Health & Safety

Information Bulletins · Universal Precautions

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Universal Precautions

Many of our members risk contact with blood or other body fluids in their workplace. Universal Blood and Body Fluid Precautions are widely accepted in workplaces across North America as crucial measures to protect workers from exposure to disease-causing biological agents. These agents include feces, blood, saliva, mucous, urine, semen, vaginal fluids and any other body fluid containing blood. Infection can occur when these agents come into contact with broken skin or contact with mucous membranes of the eyes, nose and mouth. It is important to consider all biological wastes as infectious.

All members should follow these universal precautions at all times.

5 Steps of Universal Precautions

  1. Education
  2. Hand washing
  3. Use of protective barriers (Personal Protective Equipment (PPE))
  4. Cleaning of contaminated surfaces
  5. Safe handling/disposal of contaminated material

1. Education

  • The employer must provide training to protect the health and safety of the worker and provide for the safe handling and disposal of biological agents. [OHSAct s. 25 (2)(a), (d), and (h)] (see also Information Bulletin, HIV/AIDS and Hepatitis)
  • Hygienic (washroom) facilities with water, soap and disposable towels or a hot air hand dryer must be provided at all our worksites.
  • Protective surgical gloves (latex or vinyl) must be provided by the employer for workers who may be exposed to biological agents (i.e. body fluids from other people or from animals).

2. Hand Washing

  • Frequent hand washing is one effective way to prevent the spread of infectious diseases in a workplace.
  • Wash hands frequently and thoroughly, especially after contact with any body fluid or a contaminated surface.
  • Wet, soap and lather hands for at least ten seconds.
  • Wash and scrub under fingernails and cuticles with a small brush.
  • Rinse hands thoroughly and dry. (see also Information Bulletin, Antibacterial Products)

3. Protective Barriers

Always wear a protective barrier (surgical gloves) when in contact with blood, body fluids or feces.

  • The OHSAct requires the employer to provide and maintain personal protective equipment in good condition, to require their use, and to train the worker on their use. [OHSAct s. 25 (1)(b), (d) and (2)(a), (h)]
  • Protective barriers reduce your risk of exposure to potentially infectious material through contact with broken skin or mucous membranes.

Gloves

  • Surgical quality latex or vinyl gloves must be provided by the employer for all contact with blood, body fluids and feces.
  • Gloves are also necessary for disinfecting contaminated surfaces and disposing of used materials and biological waste.
  • Wash hands thoroughly with warm water and soap after removing gloves.
  • Change gloves after each task or exposure and dispose as contaminated waste.

Personal Protective Equipment

  • Protective eye glasses and a mask must be provided and used where blood, body fluids or feces are likely to splash on the mucous membranes of the eyes, nose or mouth.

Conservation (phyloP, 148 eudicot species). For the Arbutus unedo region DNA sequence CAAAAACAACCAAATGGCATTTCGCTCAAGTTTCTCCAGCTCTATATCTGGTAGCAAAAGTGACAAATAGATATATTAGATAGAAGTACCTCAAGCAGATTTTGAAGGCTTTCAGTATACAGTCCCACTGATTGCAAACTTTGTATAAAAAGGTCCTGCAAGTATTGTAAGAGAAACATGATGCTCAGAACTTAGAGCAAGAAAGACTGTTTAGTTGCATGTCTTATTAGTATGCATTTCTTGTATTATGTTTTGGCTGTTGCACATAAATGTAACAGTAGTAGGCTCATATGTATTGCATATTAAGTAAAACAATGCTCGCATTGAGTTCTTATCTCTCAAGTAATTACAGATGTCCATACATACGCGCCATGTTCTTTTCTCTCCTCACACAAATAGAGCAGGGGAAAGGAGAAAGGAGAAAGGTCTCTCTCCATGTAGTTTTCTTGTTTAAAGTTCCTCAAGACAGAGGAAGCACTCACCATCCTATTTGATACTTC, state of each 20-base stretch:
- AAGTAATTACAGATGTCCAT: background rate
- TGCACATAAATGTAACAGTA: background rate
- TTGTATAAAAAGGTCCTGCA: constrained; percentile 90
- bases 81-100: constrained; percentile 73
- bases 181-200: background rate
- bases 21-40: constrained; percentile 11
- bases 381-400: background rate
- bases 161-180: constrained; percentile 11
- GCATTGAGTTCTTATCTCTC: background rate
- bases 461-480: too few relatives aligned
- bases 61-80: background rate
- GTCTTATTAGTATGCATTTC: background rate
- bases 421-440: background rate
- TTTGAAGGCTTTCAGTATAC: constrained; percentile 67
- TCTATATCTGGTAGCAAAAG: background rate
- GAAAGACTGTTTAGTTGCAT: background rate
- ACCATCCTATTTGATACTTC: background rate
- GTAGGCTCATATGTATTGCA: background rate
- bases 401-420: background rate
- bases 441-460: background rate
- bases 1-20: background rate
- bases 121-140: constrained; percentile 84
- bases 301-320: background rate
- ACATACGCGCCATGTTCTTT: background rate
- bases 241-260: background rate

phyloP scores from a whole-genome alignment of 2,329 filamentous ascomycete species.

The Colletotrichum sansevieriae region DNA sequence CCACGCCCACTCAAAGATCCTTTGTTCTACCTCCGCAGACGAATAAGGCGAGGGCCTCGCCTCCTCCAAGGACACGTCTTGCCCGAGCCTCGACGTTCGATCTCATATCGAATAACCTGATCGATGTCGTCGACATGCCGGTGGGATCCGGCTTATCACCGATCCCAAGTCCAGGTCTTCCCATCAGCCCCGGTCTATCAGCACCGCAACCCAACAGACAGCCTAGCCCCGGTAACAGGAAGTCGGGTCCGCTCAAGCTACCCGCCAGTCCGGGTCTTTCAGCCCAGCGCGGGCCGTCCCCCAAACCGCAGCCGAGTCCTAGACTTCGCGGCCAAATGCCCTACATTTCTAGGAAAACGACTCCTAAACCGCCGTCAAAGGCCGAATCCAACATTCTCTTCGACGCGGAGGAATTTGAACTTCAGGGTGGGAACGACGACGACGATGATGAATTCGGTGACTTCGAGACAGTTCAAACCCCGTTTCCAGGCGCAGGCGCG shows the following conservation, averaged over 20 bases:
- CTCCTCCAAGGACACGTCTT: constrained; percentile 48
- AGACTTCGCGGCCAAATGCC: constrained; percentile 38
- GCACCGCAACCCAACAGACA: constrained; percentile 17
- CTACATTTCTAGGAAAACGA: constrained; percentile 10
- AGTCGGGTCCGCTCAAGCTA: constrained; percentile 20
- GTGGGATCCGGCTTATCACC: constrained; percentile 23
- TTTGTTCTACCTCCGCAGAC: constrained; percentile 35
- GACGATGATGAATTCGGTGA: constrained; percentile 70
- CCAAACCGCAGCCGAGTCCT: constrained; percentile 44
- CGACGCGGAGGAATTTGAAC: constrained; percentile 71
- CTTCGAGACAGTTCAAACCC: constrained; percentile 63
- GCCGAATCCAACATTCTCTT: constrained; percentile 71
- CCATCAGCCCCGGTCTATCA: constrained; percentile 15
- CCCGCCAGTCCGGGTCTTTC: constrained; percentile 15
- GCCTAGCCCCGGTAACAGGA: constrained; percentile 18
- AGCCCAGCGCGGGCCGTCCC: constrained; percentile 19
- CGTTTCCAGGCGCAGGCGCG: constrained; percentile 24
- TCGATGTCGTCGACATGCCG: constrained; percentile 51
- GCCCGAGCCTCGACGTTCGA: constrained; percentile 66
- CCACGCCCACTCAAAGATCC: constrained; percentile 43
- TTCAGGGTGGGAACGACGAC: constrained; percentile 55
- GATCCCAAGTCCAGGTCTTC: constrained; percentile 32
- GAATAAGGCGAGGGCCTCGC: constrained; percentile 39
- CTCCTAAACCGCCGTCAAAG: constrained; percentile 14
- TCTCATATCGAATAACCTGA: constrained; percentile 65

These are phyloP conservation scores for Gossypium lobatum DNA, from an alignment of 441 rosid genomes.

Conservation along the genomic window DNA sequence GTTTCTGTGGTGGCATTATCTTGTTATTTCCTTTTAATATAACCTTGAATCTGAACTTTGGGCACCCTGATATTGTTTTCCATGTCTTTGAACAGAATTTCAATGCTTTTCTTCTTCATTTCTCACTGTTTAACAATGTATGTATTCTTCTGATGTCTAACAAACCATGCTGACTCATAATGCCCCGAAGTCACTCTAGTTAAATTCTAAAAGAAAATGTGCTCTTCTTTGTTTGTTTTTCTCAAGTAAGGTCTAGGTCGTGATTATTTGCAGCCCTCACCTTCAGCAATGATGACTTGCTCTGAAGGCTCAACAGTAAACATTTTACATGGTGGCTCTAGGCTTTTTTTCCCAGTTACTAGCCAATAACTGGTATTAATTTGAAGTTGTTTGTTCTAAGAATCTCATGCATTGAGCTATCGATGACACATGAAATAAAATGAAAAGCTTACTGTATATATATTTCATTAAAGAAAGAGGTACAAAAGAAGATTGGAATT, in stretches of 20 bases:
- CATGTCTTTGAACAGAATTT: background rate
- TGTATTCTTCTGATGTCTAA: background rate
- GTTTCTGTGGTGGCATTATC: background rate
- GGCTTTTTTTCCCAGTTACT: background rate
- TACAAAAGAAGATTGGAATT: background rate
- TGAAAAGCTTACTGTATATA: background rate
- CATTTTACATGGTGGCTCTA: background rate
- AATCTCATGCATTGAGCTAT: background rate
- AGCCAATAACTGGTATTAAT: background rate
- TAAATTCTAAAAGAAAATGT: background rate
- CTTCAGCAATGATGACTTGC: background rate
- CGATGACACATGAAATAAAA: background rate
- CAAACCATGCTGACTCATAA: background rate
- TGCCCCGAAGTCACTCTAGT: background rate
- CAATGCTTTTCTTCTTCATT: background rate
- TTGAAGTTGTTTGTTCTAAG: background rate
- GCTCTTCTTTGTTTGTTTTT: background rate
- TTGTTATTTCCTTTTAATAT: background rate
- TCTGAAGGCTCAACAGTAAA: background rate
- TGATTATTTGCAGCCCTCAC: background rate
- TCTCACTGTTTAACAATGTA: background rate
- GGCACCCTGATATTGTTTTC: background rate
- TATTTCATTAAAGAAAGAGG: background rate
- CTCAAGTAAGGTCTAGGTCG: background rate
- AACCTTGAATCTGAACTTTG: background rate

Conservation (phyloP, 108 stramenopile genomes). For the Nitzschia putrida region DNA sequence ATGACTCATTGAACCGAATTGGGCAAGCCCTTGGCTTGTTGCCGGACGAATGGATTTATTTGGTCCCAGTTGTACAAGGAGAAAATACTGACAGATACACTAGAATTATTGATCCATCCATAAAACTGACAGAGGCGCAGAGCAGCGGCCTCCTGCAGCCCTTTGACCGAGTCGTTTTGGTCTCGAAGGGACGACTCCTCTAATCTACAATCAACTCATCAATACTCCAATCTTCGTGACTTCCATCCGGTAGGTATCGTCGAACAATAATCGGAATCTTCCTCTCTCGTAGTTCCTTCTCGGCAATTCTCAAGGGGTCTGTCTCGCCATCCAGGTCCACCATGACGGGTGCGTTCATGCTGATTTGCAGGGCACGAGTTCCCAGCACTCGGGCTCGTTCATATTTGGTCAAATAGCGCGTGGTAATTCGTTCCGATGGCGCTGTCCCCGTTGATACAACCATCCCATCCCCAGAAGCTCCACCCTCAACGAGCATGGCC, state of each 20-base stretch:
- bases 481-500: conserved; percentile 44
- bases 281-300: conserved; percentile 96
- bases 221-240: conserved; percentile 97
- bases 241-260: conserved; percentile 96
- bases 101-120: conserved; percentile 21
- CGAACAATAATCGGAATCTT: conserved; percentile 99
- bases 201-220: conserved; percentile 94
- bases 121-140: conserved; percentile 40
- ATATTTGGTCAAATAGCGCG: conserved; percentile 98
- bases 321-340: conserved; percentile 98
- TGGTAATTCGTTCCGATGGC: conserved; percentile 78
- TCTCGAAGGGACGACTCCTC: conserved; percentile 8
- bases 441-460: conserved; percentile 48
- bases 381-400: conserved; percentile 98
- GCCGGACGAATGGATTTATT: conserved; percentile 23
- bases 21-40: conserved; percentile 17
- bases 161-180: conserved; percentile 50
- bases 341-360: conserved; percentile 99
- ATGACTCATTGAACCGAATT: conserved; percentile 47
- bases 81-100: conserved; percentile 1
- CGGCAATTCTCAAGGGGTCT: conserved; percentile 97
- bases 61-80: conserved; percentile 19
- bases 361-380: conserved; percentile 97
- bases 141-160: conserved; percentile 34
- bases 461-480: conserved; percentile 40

• Gowns, lab coats or aprons must be provided and worn where clothing is likely to be soiled.

Resuscitation Devices

  • To minimize your exposure during emergency mouth-to-mouth resuscitation, mouthpieces or other resuscitation devices should be provided.
  • Resuscitation devices should be a disposable type and available in every first aid kit.

4. Cleaning and disinfecting of contaminated areas

  • Wear gloves and use disposable towels or other means of cleaning that will ensure against direct contact with blood, body fluids or feces.
  • Decontaminate the area with an approved germicide or 1:100 solution of household bleach.
  • All used equipment must be thoroughly washed and disinfected.

5. Safe handling/disposal of contaminated material

  • Special precautions must be observed when disposing of biological waste and materials contaminated with biological waste. Training must be provided by the employer. [OHSAct s.25 (2)(a), (d), and (h)]
  • The employer must have a written Disposal of Contaminated Waste Procedure for the safe disposal of contaminated waste which should include the following:
    • Dispose of biological waste in a puncture-resistant container lined with a leak-proof plastic bag. Post a biological waste symbol on the container.
    • Consider all biological waste as infectious.
    • Wear puncture-resistant gloves and handle all contaminated wastes carefully to prevent body contact.
    • Hold only the outside of the container when emptying it. Never reach into the container.
    • Do not load the container beyond its capacity or compact the contents. Compaction may lead to additional contamination of the work area.
    • Never mix biological waste with regular trash.
    • Any object that could cut or puncture the skin such as needles or broken glass may carry infectious material and should be handled with caution. Dispose of 'sharps' in unbreakable, non-pierceable containers that have a lid. Never place 'sharps' in the regular trash.

The chart in Information Bulletin, HIV/AIDS and Hepatitis, indicates when and why Universal Precautions are essential.

Universal Precautions are essential to protect members from these diseases.

Additional References

  • Occupational Health and Safety Act
  • CBC H/S Information Bulletins
  • HIV/AIDS and Hepatitis
  • Antibacterial Products

Further Information

Contact your local Public Health Department, Ministry of Labour Office, or the Health and Safety Sub-Committee of CBC through OSSTF/FEESO Provincial Office, 60 Mobile Drive, Toronto, Ontario Tel.:  416-751-8300.